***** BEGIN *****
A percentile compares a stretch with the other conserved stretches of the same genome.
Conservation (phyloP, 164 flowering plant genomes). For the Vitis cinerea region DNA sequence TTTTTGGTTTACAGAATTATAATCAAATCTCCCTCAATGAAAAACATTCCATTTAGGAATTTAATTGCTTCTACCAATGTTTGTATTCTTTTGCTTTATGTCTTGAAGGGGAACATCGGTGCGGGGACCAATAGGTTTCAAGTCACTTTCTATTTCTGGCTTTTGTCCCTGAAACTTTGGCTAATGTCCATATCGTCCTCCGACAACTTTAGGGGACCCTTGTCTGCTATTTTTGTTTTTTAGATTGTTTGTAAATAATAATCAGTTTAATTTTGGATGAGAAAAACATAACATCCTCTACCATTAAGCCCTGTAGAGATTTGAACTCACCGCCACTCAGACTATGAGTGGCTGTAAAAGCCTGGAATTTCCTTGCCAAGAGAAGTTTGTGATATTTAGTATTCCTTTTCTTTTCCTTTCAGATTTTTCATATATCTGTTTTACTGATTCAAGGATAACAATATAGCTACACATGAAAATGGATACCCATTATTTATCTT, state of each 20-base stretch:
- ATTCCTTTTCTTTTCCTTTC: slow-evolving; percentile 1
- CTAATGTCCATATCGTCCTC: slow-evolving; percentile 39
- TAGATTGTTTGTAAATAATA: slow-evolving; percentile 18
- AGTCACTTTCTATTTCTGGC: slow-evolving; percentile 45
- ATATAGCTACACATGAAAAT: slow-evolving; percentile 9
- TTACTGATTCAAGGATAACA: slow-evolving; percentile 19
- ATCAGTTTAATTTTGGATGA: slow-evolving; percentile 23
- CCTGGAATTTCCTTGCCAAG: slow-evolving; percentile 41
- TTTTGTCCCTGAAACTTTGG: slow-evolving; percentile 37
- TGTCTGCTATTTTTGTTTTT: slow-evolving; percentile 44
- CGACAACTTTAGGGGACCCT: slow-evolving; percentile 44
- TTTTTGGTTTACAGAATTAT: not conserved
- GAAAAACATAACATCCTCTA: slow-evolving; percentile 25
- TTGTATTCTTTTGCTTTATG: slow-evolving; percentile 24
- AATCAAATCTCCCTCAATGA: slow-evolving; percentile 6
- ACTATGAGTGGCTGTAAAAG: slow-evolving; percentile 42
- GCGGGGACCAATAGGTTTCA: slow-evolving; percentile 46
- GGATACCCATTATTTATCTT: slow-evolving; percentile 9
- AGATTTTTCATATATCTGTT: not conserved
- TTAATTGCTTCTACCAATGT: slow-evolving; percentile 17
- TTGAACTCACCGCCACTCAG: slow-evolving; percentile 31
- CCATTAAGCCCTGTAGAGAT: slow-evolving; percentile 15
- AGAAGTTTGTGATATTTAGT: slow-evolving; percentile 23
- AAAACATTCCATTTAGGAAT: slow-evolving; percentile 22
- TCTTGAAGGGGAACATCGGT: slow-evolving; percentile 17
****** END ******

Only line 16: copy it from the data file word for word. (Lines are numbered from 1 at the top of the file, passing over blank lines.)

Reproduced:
- TTGTATTCTTTTGCTTTATG: slow-evolving; percentile 24